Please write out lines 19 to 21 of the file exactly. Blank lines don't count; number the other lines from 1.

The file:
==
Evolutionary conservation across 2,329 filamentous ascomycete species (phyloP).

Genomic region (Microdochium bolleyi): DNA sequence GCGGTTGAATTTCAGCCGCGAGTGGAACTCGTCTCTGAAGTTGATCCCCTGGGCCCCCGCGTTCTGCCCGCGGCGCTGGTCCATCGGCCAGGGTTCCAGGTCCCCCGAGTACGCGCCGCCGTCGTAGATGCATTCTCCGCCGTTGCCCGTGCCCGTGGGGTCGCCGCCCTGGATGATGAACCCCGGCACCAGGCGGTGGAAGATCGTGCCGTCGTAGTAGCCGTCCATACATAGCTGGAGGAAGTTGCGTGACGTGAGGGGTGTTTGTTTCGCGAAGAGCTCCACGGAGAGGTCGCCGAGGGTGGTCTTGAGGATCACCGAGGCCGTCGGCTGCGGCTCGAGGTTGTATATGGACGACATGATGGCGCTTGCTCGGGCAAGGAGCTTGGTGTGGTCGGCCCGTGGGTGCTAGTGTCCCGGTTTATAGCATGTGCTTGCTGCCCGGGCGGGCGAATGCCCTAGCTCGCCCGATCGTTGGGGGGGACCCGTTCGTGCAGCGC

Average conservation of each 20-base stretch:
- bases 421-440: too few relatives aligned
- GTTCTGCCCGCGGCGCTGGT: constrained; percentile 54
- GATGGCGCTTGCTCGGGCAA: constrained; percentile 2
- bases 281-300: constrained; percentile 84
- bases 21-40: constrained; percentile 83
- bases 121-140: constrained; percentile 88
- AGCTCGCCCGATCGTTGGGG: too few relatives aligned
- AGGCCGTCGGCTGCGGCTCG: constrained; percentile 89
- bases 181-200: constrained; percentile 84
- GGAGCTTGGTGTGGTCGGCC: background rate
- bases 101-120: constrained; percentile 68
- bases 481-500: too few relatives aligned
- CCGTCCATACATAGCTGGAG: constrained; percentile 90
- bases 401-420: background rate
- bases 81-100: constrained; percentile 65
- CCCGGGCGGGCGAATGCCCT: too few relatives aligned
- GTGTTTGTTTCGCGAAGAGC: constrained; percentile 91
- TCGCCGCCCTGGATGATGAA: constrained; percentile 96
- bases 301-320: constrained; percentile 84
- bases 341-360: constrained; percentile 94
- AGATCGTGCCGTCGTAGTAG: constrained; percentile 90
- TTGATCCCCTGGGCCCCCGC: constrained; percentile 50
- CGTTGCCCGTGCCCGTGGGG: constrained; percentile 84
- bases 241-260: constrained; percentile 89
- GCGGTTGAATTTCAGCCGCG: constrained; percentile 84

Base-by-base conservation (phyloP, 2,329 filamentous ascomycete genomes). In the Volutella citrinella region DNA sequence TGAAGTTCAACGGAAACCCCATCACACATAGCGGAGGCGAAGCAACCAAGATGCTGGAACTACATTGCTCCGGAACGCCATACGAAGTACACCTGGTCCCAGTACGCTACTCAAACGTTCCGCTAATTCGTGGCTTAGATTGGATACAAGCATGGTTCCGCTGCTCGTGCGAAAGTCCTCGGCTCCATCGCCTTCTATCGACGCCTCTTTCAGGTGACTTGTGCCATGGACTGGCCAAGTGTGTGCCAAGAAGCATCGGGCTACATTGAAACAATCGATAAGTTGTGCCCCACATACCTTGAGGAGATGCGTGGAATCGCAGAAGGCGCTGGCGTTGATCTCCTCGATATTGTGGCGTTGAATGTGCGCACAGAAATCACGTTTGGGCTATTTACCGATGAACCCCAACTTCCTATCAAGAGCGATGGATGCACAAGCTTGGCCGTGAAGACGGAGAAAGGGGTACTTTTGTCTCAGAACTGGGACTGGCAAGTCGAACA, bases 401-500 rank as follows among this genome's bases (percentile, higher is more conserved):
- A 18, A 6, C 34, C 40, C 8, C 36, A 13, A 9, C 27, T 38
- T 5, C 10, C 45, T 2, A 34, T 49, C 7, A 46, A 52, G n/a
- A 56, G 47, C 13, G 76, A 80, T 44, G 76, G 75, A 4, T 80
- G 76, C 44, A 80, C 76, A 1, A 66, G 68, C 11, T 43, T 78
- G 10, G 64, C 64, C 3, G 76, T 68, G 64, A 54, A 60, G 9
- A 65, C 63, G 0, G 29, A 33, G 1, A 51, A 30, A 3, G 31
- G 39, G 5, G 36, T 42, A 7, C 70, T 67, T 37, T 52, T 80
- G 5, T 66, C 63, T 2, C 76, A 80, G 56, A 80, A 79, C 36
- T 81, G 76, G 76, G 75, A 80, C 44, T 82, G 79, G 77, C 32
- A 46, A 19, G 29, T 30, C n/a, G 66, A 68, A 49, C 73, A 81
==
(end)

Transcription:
- CCCGGGCGGGCGAATGCCCT: too few relatives aligned
- GTGTTTGTTTCGCGAAGAGC: constrained; percentile 91
- TCGCCGCCCTGGATGATGAA: constrained; percentile 96